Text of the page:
• Headset Functionality with Inline Mic/Control: The ATH-ANC9 is the first-ever Audio-Technica noise-cancelling headphone to come with two signal cables, one of which incorporates an inline mic/control module. Audio-Technica says, “the mic and controller support select smartphone models and touchpad devices,” and then adds that, “the microphone has an omnidirectional pickup pattern and is designed for crisp intelligibility, so you voice will be clearly transmitted without having to speak directly into the mic.” Control functions operate as follows:
o Play music/Pause music/Answer & End Calls: Press the control button once.
o Go to the Next Track: Double-click the control button.
o Go to the Previous Track: Triple-click the control button.
o Case: Semi-hard shell travel case with fabric covering, zipper closure, and a carabiner-type belt clip.
o 6.3mm (1/4-inch) phone plug adapter.
o 2 Signal Cables: One 1.2M straight cable with gold-plated 3.5mm mini-plugs, plus one 1.2M cable with inline mic/control module.
o Airline Adapter.
o AAA Battery.
It can be challenging to describe the sonic character of noise-cancelling headphone that offer multiple noise reductions settings, largely because the voicing of the headphone can shift somewhat as different modes are engaged. So, in the interest of imposing some order on potential chaos, I will begin by describing what I think is the core sound of the ATH-ANC9 when heard at its best, and then add specific comments to address the relative effects of each of the headphone’s three active noise cancellation modes (and of its passive mode).
Core Sound (Power On): The core sound of the ATH-ANC9 is fairly well balanced, but tilted toward the warmer or darker side of the audio spectrum relative to strict neutrality. By this I mean that, if you graphed the A-T’s frequency response curve, I suspect you would see the entire graph tipped downward on a gentle slope from bass through the midrange and on into the treble region. In practice this means low frequencies are pushed forward slightly, though not to an excessive degree. Midrange frequencies, including those difficult-to-reproduce upper midrange frequencies, are for the most part evenly balanced, while highs are somewhat subdued.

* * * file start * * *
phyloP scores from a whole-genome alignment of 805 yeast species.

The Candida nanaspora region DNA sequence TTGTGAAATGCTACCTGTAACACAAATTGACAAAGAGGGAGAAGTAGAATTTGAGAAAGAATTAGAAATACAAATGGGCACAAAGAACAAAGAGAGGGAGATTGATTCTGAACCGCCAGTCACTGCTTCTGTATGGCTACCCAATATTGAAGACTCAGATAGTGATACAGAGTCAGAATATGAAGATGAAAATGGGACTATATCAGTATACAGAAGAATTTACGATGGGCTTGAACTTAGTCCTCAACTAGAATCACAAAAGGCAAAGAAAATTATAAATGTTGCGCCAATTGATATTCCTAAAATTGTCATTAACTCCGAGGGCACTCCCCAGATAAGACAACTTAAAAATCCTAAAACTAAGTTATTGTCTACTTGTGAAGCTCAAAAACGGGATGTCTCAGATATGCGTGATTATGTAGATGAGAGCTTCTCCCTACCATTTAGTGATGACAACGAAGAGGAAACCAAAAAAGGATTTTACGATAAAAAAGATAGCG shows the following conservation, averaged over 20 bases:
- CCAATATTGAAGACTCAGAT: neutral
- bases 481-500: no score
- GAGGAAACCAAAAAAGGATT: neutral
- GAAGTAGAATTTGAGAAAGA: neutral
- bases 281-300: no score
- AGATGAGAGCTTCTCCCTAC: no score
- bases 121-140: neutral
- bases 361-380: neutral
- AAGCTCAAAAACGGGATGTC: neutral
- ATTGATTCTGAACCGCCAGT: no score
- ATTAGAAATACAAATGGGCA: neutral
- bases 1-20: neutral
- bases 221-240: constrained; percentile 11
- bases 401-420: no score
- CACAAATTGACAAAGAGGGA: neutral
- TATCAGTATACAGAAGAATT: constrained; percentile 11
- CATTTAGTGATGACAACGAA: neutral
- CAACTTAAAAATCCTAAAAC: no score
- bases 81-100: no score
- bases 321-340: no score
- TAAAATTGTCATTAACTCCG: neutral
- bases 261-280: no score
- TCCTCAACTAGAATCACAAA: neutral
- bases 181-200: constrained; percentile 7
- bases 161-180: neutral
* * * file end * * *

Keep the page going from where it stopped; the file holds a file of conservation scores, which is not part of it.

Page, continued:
To be fair, though, let me concede that my “accuracy standard” (apart from the sound of live music) is the sound of some very accurate and very costly high-end headphones and loudspeakers, which I keep on hand as references. If, however your frame of reference happened to be one of those wildly bass-boosted “hip hop” headphones on the market, you would probably consider the ATH-ANC9 to offer very accurate, unexaggerated sound indeed.
To my ears, the best part of the ATH-ANC9 is its midrange, which is the region where the headphone sounds most evenly balanced, with resolution and dynamic expressiveness that are both very good. While I would not say the ATH-ANC9 can quite equal the midrange openness and transparency of today’s best passive headphones in the mid-$300 price range, the Audio-Technica is a very strong contender relative to other noise-cancelling ‘phones now on the market.
The ATH-ANC9 offers a pleasant, engaging, and yet also relaxing listening experience, and the general shape of the headphone’s voicing curve nicely fits its noise-cancelling mission. For example, I’ve said the ANC9 serves up somewhat elevated bass, which I think is a smart way for designers to hedge their bets in a design geared for use in noisy environments, since background noise often tends to swallow up perceived low-end response.
Similarly, the Audio-Technica’s smooth but somewhat subdued highs also represent a smart choice given that these headphones are likely to fed compressed digital music files through iPods or other small digital music players, which have been known to sound rough and/or overly bright at times. Given this, the ATH-ANC9 offers some well-judged compromises; it has enough treble response so as not to sound dark or dull, yet its highs are subdued just enough to maintain a smooth, listenable sound when the going gets rough.
Compared to Audio-Technica’s earlier ATH-ANC7b, the ATH-ANC9 sounds cleaner, purer, and more expressive, I think for two reasons. First, the ATH-ANC9’s amplifier is noticeably quieter than the ANC7b’s was, with little if any audible hiss or “DSP hash.” Second, the ANC9 offers multiple noise reduction modes, where the ANC7b offered only one, thus enabling users to fine-tune noise reduction characteristics to fit their listening environments. Do multiple noise cancellation modes really offer significant benefits? I think they definitely do, because they give users the option of trying different modes on the fly until they find the mode that—for their specific environments—provides that just right combination of sonic transparency and low background noise. In short, the ANC9 proves the truth on an old audiophile’s axiom: whenever noise goes down, perceived sound quality goes up.